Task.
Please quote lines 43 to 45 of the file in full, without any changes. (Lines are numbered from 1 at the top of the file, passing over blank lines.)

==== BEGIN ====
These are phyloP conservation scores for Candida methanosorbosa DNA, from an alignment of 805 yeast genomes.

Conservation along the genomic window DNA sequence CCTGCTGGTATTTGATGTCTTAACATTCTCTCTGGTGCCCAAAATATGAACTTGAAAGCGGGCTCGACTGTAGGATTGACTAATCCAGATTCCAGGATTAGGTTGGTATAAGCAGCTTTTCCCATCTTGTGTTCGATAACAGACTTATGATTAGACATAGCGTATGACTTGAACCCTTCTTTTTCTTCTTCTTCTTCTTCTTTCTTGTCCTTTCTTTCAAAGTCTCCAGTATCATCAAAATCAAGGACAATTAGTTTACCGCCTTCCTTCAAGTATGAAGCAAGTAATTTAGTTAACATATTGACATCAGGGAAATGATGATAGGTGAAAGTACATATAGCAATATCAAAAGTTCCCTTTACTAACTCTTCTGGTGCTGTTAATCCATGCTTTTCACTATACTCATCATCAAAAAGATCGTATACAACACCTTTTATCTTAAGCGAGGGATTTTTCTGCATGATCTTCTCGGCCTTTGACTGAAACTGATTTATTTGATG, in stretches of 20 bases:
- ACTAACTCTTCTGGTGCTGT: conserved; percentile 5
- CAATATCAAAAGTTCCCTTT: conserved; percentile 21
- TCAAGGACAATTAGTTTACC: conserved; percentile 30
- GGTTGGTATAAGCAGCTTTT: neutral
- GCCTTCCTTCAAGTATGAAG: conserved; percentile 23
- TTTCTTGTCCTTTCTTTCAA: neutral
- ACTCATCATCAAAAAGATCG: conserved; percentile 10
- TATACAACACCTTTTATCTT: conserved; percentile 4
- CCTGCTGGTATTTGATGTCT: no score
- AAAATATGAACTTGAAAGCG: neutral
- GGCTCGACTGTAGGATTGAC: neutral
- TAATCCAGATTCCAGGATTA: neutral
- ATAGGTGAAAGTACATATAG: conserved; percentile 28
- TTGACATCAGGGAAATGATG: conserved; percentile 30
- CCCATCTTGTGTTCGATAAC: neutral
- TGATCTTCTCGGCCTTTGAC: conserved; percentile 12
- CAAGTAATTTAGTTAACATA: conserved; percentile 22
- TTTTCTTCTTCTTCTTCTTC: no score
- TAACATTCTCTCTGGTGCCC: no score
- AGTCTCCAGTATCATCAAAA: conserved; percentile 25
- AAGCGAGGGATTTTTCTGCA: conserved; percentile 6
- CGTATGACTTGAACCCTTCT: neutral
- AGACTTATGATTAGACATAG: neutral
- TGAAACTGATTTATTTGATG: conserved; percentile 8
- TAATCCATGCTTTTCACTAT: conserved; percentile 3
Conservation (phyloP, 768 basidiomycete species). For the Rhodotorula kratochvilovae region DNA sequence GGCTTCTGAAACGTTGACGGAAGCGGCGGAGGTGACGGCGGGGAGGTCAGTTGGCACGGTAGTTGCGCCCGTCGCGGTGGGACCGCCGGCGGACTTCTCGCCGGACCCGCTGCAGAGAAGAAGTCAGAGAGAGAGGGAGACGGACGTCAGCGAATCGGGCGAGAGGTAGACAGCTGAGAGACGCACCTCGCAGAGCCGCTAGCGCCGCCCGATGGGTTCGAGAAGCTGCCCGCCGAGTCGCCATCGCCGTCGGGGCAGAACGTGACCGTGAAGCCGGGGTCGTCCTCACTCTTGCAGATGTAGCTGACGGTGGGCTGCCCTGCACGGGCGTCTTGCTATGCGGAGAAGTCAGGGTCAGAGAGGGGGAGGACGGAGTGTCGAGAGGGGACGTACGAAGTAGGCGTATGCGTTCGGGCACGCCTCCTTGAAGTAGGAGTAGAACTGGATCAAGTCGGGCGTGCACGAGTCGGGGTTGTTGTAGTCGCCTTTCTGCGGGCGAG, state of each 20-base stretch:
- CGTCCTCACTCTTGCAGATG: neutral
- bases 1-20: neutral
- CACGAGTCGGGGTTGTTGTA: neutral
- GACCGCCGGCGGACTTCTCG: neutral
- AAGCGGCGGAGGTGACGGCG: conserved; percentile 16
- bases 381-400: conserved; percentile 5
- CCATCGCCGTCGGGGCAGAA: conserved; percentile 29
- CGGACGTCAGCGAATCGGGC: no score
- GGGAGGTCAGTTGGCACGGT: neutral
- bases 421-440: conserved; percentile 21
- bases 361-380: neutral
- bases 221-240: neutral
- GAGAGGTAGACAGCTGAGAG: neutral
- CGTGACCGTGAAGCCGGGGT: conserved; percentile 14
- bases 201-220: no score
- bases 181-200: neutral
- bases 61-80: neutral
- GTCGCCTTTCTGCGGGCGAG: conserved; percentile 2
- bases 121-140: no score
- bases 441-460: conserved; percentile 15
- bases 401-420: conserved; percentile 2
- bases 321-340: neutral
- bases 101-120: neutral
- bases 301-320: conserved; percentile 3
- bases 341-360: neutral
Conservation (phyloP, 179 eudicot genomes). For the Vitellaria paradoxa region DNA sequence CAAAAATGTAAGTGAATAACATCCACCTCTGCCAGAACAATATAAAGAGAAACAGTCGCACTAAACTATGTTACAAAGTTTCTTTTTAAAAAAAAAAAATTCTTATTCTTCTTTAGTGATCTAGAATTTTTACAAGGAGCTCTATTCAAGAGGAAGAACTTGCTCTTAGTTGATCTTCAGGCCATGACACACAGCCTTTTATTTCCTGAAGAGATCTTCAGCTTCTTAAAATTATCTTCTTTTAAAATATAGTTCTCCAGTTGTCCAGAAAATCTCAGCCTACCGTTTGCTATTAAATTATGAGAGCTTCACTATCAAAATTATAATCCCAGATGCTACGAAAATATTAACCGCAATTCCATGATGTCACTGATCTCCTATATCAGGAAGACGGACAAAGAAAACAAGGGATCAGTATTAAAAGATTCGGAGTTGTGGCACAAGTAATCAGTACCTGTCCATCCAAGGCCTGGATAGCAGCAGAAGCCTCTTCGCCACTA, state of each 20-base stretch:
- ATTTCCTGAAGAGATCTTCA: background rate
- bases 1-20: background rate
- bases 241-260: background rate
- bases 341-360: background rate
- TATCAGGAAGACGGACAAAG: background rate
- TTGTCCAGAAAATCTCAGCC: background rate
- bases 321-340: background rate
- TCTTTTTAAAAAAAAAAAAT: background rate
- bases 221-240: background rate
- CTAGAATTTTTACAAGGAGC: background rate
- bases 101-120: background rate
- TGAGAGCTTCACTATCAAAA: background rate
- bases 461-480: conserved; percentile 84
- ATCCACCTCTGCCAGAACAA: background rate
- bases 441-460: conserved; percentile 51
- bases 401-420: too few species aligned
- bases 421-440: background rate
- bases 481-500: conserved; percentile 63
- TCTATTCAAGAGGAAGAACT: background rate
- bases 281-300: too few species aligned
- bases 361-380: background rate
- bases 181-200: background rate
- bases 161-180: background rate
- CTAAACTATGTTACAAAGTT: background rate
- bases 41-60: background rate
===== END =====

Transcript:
- bases 201-220: no score
- bases 181-200: neutral
- bases 61-80: neutral